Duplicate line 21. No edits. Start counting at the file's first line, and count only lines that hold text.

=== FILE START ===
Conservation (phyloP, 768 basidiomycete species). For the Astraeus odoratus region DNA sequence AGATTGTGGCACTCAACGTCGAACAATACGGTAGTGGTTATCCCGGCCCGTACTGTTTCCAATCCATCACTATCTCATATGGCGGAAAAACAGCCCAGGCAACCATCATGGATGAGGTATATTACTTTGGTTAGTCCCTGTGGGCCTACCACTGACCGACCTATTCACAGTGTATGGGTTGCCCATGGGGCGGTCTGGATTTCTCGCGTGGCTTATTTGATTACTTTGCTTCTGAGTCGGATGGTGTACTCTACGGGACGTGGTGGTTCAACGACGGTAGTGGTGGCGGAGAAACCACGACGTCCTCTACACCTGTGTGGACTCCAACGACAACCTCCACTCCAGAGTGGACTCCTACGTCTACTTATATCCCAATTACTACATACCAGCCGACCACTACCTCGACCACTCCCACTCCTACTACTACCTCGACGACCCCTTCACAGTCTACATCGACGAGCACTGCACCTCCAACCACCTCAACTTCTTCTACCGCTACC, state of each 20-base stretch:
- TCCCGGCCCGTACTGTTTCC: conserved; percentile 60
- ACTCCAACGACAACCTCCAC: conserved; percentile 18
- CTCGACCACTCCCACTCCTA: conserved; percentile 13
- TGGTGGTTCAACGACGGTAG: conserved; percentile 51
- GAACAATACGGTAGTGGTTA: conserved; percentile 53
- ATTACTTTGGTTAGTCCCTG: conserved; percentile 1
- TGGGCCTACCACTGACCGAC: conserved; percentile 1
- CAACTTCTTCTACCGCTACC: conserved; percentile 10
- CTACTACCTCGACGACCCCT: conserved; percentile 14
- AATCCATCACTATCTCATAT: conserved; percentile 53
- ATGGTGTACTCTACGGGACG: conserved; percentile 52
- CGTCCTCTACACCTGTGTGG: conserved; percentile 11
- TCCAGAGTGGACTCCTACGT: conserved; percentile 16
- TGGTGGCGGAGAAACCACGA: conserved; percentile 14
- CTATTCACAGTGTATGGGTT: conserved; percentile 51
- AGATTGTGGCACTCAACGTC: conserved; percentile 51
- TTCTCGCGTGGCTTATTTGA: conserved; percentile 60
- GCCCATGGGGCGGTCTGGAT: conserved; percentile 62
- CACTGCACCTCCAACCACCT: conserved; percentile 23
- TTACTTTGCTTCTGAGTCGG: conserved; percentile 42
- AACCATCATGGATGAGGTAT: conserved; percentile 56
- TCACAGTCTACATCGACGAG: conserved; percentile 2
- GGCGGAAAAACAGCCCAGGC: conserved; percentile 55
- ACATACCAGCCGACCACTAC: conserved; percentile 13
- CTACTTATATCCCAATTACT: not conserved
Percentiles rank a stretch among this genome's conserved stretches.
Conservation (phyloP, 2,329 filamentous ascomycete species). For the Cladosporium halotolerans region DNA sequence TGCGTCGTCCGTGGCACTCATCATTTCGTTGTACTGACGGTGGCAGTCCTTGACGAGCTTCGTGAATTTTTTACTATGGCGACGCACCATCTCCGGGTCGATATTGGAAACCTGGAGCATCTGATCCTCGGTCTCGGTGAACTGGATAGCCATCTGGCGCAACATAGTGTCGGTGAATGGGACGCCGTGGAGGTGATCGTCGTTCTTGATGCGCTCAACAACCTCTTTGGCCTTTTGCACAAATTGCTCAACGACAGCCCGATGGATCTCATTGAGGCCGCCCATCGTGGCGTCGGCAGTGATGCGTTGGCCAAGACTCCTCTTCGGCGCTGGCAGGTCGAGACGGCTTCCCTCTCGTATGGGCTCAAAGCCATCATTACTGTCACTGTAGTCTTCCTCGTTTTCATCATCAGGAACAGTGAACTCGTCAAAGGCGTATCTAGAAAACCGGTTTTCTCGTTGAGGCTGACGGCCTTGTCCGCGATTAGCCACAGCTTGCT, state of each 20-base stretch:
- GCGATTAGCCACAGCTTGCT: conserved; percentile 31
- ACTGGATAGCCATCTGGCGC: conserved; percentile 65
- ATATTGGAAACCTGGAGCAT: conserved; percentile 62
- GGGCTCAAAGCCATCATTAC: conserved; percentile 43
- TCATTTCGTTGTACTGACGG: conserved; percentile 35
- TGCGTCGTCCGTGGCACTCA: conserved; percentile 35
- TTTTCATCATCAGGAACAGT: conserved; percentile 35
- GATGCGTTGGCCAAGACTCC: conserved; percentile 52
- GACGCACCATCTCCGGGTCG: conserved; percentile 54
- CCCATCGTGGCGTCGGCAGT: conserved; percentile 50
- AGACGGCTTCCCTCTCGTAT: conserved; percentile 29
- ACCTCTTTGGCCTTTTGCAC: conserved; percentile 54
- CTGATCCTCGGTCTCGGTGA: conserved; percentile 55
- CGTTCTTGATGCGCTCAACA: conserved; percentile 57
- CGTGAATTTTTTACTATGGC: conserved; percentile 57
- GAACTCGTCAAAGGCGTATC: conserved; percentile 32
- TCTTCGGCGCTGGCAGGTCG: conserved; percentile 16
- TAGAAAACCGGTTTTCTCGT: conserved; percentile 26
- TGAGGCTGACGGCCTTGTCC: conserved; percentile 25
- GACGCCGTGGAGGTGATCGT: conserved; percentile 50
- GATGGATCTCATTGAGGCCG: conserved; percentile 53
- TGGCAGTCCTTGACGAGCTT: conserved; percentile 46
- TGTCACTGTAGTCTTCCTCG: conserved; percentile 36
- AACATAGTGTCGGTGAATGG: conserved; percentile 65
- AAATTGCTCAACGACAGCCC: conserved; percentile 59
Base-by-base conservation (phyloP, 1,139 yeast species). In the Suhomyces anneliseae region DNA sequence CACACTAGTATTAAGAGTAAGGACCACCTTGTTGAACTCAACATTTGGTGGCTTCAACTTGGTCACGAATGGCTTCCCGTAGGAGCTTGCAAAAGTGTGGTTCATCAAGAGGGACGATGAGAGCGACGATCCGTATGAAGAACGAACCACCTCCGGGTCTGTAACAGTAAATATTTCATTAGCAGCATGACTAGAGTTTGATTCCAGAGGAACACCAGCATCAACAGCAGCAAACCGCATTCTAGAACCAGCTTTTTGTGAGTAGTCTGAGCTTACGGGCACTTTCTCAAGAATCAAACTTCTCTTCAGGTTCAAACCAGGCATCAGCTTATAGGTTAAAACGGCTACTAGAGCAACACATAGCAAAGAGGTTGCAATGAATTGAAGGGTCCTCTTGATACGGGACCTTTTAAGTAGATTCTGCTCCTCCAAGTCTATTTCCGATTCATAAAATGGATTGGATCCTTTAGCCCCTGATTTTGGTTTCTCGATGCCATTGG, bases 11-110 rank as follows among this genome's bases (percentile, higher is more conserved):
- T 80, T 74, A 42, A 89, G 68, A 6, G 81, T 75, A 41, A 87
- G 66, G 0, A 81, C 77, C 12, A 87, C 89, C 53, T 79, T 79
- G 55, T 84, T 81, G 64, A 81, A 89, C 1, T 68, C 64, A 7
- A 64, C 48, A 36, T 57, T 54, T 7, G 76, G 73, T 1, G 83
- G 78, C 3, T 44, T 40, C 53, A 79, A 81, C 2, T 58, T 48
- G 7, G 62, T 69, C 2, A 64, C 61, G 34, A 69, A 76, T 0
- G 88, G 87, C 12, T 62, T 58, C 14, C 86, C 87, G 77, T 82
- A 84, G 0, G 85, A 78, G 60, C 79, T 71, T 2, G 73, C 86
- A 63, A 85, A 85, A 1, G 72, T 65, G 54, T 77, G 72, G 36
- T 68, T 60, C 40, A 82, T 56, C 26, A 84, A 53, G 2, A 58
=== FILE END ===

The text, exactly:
- TTACTTTGCTTCTGAGTCGG: conserved; percentile 42